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Morning Dry Eyes: Its Causes and How to Fix It

Morning Dry Eyes: Its Causes and How to Fix It

Waking up in the morning with dry eyes is painful—after having them shut all night, you’re probably confused as to why they still feel tired, itchy, and irritated. Here are a few reasons why, and one easy, comfortable solution—the Dry Eye Mask.

What Causes Dry Eyes?

How do dry eyes happen at night? If they are closed, shouldn’t they be perfectly moist? Well, your eyes are coated in a film of tears—fatty oils, aqueous fluid, and mucus. Dry eye occurs when reduced tear production or increased tear evaporation throws off the balance of these layers, causing inflammation and irritation.

Even if it seems unlikely, your eyes can become chemically imbalanced and dry out, even at night. Certain personal factors can cause it, but it is also often completely out of your control. The main question, then, is what causes this imbalance, and what can you do to help?

You May Have Dry Eye Syndrome

When it comes to dry eyes, a common and fairly obvious cause is dry eye syndrome. Currently between 16 million and 49 million Americans have dry eyes. This is between 5-15% of the population

Dry Eye Syndrome

According to The Mayo Clinic, these are the symptoms of dry eye syndrome:

  • A stinging, burning or scratchy sensation in your eyes
  • Stringy mucus in or around your eyes
  • Sensitivity to light
  • Eye redness
  • A sensation of having something in your eyes
  • Difficulty wearing contact lenses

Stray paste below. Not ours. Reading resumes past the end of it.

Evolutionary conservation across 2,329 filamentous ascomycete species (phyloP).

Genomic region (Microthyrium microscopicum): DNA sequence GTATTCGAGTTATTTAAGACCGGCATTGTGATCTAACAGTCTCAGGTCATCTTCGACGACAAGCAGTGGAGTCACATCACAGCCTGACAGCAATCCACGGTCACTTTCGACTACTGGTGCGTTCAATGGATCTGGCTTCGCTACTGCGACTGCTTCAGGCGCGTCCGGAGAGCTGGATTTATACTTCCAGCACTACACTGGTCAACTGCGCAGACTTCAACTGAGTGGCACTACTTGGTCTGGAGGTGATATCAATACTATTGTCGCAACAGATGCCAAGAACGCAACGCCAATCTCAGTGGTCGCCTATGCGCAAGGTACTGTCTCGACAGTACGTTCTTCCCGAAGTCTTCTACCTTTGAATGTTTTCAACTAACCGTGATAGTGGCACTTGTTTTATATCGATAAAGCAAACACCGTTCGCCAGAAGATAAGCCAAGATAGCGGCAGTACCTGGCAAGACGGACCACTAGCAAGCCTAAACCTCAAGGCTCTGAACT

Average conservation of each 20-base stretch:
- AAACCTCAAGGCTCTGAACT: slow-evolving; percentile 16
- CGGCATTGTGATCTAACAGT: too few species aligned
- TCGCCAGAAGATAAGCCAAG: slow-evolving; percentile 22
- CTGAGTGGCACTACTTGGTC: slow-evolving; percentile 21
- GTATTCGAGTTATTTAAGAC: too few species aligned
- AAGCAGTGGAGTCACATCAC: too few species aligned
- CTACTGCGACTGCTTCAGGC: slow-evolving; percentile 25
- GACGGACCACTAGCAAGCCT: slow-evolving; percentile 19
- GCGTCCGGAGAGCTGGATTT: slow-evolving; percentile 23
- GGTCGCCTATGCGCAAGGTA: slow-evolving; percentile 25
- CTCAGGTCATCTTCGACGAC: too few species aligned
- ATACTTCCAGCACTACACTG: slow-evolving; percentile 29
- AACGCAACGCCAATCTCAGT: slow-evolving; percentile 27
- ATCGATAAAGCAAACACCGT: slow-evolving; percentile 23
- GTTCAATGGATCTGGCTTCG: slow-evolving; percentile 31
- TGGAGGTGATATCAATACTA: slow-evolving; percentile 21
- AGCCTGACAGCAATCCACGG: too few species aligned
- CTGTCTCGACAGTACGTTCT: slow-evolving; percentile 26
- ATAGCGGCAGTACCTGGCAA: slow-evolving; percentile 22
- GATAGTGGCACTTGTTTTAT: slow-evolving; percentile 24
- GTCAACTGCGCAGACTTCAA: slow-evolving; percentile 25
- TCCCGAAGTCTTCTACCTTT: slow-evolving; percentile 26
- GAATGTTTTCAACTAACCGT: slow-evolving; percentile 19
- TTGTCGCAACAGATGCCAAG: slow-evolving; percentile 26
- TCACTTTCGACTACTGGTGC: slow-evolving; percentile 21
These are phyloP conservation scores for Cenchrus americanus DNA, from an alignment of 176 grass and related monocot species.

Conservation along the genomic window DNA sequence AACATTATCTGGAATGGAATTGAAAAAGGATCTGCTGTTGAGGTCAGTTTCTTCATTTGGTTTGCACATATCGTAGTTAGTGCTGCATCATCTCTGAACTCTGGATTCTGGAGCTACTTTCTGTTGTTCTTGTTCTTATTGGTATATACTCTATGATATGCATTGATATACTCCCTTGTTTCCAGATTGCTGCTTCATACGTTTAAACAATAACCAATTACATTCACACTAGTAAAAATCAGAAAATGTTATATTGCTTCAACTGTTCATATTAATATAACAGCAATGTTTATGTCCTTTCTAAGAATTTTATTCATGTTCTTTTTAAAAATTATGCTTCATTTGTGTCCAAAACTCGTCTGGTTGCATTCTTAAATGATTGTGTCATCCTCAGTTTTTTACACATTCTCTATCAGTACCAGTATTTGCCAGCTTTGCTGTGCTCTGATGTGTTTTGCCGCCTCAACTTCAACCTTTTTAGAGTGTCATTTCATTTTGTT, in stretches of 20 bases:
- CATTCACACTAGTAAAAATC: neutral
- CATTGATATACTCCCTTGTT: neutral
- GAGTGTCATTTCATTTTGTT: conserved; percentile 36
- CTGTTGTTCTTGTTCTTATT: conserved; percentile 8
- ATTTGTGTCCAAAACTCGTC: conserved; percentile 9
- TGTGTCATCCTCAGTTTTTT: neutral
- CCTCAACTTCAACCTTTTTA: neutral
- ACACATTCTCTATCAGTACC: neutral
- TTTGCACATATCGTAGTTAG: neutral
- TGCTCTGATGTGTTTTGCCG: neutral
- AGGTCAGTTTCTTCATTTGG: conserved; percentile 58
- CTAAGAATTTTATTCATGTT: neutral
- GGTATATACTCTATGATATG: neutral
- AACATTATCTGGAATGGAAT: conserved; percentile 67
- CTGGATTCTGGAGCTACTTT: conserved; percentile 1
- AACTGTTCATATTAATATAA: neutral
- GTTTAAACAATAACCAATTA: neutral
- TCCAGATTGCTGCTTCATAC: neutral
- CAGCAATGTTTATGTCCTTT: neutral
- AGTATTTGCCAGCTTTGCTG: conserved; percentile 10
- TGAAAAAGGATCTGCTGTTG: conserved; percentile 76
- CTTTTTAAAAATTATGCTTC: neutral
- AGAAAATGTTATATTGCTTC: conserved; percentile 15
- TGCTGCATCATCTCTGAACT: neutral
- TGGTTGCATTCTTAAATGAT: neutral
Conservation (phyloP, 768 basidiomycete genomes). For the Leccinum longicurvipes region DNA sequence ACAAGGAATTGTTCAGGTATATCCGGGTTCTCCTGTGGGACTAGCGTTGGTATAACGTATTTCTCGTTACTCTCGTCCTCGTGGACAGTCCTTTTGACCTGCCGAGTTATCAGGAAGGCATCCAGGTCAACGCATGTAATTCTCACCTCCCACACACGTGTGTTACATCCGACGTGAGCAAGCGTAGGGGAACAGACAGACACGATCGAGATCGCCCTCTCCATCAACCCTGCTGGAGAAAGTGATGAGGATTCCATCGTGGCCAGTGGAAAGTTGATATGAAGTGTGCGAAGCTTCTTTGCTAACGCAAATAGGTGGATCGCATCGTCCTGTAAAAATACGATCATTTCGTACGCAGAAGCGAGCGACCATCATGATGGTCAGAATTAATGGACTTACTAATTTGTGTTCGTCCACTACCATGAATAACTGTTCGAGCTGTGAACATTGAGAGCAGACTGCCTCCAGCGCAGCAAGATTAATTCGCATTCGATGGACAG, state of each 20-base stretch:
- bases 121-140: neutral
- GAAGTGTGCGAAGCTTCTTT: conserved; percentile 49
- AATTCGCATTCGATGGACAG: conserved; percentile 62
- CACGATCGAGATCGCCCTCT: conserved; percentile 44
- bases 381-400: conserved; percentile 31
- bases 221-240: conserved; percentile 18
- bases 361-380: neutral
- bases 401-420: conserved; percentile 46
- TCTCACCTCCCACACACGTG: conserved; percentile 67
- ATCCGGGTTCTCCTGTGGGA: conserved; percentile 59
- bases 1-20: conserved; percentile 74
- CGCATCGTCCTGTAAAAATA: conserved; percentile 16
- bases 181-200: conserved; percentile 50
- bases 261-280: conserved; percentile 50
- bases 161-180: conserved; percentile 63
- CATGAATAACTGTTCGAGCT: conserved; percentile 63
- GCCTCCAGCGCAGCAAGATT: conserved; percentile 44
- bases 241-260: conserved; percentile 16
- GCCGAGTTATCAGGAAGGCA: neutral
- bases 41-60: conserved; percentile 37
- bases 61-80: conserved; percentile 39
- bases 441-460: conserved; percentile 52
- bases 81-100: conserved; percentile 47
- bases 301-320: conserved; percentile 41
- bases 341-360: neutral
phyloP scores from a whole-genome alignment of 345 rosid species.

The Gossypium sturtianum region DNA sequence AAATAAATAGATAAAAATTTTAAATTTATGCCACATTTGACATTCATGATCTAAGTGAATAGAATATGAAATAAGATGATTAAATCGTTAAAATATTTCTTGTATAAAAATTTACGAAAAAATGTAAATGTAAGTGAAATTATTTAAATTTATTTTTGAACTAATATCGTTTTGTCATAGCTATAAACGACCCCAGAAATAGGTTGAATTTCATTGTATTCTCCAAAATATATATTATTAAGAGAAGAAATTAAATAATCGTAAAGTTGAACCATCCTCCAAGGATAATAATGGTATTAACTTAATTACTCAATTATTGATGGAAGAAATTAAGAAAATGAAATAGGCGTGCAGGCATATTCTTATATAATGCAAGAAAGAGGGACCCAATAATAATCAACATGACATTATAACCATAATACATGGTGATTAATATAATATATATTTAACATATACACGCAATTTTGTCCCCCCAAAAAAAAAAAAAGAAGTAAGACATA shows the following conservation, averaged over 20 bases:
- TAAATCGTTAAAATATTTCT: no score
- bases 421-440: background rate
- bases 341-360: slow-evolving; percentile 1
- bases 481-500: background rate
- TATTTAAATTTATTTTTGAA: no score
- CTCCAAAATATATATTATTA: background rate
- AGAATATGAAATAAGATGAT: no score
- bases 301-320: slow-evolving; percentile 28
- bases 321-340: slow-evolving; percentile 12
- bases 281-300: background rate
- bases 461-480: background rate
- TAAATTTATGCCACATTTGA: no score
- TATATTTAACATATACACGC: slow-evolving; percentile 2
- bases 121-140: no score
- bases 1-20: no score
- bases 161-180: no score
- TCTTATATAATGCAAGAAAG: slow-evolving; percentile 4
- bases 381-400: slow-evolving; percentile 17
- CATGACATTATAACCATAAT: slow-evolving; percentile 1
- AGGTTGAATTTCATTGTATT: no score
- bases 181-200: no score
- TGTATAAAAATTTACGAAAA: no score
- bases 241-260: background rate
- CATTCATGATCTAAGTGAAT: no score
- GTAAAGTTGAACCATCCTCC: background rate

• Difficulty with nighttime driving
  • Watery eyes, which is the body's response to the irritation of dry eyes
  • Blurred vision or eye fatigue

Even if only some of these symptoms apply, chances are you are suffering from dry eyes to some degree. 

Medications Taken Before Bed

Medications often have a long, unreadable list of side effects. If you are suffering from dry eyes, it may be linked to certain medications. Mood stabilizers such as antidepressants or anti-anxiety often list dry eyes as a side effect. And, these medications are being prescribed to a broader and younger population than in the past, which means more young people have begun to display dry eye side effects.

You may be surprised to hear that antihistamines and decongestants, or allergy medications, often cause dry eyes. While these drugs are often thought to help reduce allergic symptoms, those taken to treat specific allergies such as rhinitis, uticaria, dermatitis and other systemic allergies reduce the chemicals that go into tear production.

Medications

Hormone replacements, birth control, acne control, and more can all influence your body’s natural tear production. After all, if they are affecting your chemical balances, there is a high likelihood they are influencing chemicals apart from the problem as well. These are the main types of drugs that tend to cause dry eye symptoms:

  • Hypertensive Agents
  • Pain Relievers
  • Dermatologic Medications
  • Gastrointestinal Medications
  • Chemotherapy Medications
  • Antipsychotic Medications

Environment Issues May Be the Cause

The environment in which you live and sleep can play a huge role in your eye health. As the summer gets into full swing, you may find yourself throwing open windows to let the fresh air in after the long winter.